The numbers may not still add up, but at least that should set the Government thinking. The TNA has nothing to lose that way, and everything to gain.
Cut from the same cloth
Prime Minister Modi can make a difference to the Indian approach, not even through the strength of his parliamentary majority or the collective strength of his BJP-NDA combine in the Indian Lok Sabha. Instead, the strength of his untested – and hence unpredictable – personality could make the difference in bilateral and international affairs, and in situations such as the one existing on the ‘ethnic issue’, both in India and Sri Lanka.
In his time, President Rajapaksa was as earthy as LTTE’s Prabhakaran. Compared to all the elite Tamil leaders that the Government had handled before Prabhakaran, and all the elite Government leaderships that Prabhakaran had got accustomed to, the Rajapaksa-Prabhakran combination made the difference. President Rajapaksa could think and act the way Prabhakaran alone could do before him. Prabhakaran lost.
The TNA lost a golden opportunity for the party’s Northern Province Chief Minister C V Wigneswaran to meet India’s new Prime Minister in President Rajapaksa’s company, and be a part of the bilateral discussion – or, at least witness it. Had Wigneswaran accepted – and was allowed to accept – President Rajapaksa’s invitation for him to join the official delegation to Delhi, a substantial beginning could have been made.
Now, if the TNA continues to be seen as intransigent on the PSC question and other efforts to find a political solution to power-devolution, they would be seen as continuing to play the long-term ‘separatist card’ of the Diaspora, or the HR-linked geo-strategic initiatives of the West, or both. Having initiated the PSC process, the Sri Lankan Government seems to be doing enough to put off the TNA on allied fronts. The TNA in turn, and the NPC in particular, has passed every resolution that can be passed to embarrass, and at times challenge the Centre and the Sri Lankan State. They have done next to nothing in terms of political administration even with the limited powers that the Centre is ready to share with the Province.
Deflecting Indian Concerns
On return from Delhi, President Rajapaksa has reportedly directed his officials to fast-pace work on the Sampur power-plant in the Eastern Province, which is also of interest to India. It cannot deflect Indian concerns on the ‘ethnic issue’ or larger geo-strategic issues, some of which emanate in the former. Minister Siripala de Silva reportedly said that that the Government would ‘cooperate with India always but no one should interfere with the internal affairs of the country’.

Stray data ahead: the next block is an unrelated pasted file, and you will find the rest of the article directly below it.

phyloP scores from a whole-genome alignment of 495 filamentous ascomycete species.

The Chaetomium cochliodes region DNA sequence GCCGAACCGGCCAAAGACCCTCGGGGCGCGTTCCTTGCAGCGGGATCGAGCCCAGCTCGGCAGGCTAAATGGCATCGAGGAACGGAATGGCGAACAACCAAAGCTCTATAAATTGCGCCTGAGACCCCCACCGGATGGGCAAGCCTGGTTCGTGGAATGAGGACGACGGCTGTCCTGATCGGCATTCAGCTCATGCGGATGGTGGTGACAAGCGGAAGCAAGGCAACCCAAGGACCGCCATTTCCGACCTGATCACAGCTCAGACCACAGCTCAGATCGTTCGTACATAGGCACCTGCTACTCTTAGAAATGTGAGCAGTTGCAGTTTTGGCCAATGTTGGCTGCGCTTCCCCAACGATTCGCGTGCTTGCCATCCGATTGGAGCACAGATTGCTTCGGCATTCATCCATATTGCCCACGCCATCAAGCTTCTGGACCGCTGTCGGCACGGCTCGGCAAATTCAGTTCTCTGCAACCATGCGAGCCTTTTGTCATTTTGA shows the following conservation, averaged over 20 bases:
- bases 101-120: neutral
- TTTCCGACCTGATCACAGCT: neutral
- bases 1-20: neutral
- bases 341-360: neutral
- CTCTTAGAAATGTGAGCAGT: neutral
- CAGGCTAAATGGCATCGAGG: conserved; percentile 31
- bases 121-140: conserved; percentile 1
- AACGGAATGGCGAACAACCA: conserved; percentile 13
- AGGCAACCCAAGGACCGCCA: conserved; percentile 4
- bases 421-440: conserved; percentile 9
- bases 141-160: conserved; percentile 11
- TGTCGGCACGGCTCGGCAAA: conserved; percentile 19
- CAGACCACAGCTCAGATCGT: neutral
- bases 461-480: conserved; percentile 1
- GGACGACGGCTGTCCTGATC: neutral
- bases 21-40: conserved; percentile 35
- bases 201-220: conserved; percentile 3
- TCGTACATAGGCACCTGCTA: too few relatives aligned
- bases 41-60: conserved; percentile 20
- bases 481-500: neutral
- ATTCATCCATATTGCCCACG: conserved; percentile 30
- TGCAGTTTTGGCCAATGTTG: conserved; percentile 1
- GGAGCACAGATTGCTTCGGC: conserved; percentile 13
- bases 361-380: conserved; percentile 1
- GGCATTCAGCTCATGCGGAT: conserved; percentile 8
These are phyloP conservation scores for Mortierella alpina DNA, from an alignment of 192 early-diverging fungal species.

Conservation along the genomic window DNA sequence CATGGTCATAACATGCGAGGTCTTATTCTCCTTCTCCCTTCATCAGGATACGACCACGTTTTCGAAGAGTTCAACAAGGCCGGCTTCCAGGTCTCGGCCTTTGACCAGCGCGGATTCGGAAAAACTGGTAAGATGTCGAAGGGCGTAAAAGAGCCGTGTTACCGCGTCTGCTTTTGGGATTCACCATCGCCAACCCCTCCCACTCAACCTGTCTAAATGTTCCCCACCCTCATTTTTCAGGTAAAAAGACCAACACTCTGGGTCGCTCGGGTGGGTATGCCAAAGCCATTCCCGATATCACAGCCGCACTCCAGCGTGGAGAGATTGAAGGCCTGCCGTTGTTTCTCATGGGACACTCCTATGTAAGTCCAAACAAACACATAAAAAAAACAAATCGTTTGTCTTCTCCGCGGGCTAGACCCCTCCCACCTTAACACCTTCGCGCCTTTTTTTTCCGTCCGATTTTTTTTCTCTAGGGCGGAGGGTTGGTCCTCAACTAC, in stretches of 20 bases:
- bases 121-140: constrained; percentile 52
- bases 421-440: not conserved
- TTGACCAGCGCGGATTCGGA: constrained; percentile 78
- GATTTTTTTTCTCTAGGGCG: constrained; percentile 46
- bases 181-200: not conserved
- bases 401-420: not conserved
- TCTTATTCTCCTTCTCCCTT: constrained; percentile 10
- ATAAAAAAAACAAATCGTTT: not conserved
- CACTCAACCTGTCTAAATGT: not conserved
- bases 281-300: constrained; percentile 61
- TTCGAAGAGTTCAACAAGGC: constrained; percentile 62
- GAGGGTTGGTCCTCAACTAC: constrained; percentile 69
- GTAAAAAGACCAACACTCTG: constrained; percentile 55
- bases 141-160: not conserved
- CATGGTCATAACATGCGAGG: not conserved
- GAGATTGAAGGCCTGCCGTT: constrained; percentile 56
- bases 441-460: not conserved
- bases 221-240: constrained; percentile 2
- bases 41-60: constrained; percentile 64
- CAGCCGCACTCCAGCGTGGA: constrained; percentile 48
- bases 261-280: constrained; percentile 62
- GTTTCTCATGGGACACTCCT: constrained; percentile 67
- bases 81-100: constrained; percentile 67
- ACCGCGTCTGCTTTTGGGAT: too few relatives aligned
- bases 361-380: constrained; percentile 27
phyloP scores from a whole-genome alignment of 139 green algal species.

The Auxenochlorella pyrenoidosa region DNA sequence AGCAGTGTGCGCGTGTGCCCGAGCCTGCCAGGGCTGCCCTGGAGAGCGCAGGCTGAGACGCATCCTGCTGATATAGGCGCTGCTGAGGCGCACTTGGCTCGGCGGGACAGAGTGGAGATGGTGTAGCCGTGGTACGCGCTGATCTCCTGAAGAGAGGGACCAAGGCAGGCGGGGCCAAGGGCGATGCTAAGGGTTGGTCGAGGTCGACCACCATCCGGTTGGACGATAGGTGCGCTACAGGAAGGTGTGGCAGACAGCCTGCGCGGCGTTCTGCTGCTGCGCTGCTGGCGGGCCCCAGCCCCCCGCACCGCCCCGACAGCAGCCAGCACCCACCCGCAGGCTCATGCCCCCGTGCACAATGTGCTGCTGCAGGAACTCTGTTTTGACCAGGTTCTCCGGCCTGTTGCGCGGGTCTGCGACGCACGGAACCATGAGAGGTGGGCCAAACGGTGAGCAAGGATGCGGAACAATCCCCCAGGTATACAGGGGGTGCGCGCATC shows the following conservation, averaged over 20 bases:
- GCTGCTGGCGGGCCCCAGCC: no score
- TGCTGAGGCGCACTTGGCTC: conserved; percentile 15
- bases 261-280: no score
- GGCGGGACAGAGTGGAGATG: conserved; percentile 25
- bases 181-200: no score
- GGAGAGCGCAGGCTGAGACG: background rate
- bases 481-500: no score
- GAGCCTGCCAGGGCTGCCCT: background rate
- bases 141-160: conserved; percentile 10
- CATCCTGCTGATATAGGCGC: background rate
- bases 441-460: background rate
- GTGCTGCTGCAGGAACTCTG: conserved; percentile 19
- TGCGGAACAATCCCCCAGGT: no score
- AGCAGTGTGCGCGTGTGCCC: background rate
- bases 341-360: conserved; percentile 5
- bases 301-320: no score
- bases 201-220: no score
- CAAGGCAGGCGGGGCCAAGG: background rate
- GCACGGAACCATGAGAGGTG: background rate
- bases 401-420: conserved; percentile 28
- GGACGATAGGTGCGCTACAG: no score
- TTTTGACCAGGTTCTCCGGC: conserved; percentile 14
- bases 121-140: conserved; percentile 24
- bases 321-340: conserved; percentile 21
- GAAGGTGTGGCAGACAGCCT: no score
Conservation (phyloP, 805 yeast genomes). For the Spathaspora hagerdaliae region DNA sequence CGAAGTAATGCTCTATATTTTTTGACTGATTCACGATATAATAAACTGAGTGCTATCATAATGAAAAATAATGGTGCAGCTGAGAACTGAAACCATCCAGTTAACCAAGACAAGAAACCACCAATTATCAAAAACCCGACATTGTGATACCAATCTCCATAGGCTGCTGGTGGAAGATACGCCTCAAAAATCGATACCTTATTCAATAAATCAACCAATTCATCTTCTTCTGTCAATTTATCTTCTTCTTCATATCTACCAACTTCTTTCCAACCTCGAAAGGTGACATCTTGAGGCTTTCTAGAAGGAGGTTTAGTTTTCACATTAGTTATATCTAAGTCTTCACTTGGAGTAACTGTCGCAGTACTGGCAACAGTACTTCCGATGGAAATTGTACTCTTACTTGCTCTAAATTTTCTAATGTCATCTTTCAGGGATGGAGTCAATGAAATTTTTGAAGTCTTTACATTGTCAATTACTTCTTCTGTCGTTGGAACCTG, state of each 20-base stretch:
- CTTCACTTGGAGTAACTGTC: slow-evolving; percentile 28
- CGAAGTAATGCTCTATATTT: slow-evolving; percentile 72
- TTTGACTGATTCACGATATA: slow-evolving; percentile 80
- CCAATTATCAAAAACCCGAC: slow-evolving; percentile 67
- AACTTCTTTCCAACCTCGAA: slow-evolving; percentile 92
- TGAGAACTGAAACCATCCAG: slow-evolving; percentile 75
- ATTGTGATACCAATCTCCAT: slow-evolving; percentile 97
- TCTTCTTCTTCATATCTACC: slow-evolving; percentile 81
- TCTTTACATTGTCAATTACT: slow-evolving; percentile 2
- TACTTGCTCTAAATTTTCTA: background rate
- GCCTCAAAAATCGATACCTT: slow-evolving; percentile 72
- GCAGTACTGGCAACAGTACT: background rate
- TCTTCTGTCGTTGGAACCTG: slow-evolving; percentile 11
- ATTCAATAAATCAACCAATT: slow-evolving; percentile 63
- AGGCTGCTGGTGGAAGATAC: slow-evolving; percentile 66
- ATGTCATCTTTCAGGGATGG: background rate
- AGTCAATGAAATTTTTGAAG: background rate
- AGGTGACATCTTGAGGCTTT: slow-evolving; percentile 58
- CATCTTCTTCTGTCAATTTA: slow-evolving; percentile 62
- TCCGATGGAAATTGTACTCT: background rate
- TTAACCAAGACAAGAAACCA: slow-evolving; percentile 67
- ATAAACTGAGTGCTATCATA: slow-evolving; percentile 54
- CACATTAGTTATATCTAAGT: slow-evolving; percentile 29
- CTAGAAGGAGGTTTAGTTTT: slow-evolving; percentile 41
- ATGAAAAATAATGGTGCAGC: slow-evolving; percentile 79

In what’s possibly an unprecedented move, TNA leader R Sampanthan has since written to Tamil Nadu’s AIADMK Chief Minister Jayalalithaa, for a meeting with her. Having deliberately stayed away from ‘Tamil Nadu politics’ and resisted the temptation to meet with incumbent chief ministers in the post-war years until now, the TNA seems to be wanting to provoke the Tamil Nadu Government against the Centre, and vice versa.
It’s not as if Jayalalithaa cannot play a mediatory role, like her political mentor and one-time predecessor the late M G Ramachandran. Ever since he came to power, President Rajapaksa has been seeking such intervention from successive Tamil Nadu chief ministers – though there are only two by name, Jayalalithaa and rival DMK’s M Karunanidhi. PM Modi having declared time and again that his leadership would address issues of concerns to the States in India, his Government would know when and how to draw upon Jayalalithaa’s leadership qualities.
The TNA cannot continue to fire the Diaspora’s salvos, and expect it not to boomerang – on both.
Unlike his predecessors in office and the rest of the Indian polity, Prime Minister Modi may not have heard either the unending tales of woes from the Sri Lankan Government and the Tamil population and polity, even once in the past. His politics would show that he does not seem to have the patience and time, to be talked out of anything – and into nothing. With India’s two-term maximum period at UNHRC ending this year, it may be better-placed than in the past years, to be of use to all stakeholders to the ‘ethnic issue’ than may be thought otherwise.
(The writer is Director, Chennai Chapter of the Observer Research Foundation, the multi-disciplinary Indian public-policy think-tank, headquartered in New Delhi. email: firstname.lastname@example.org)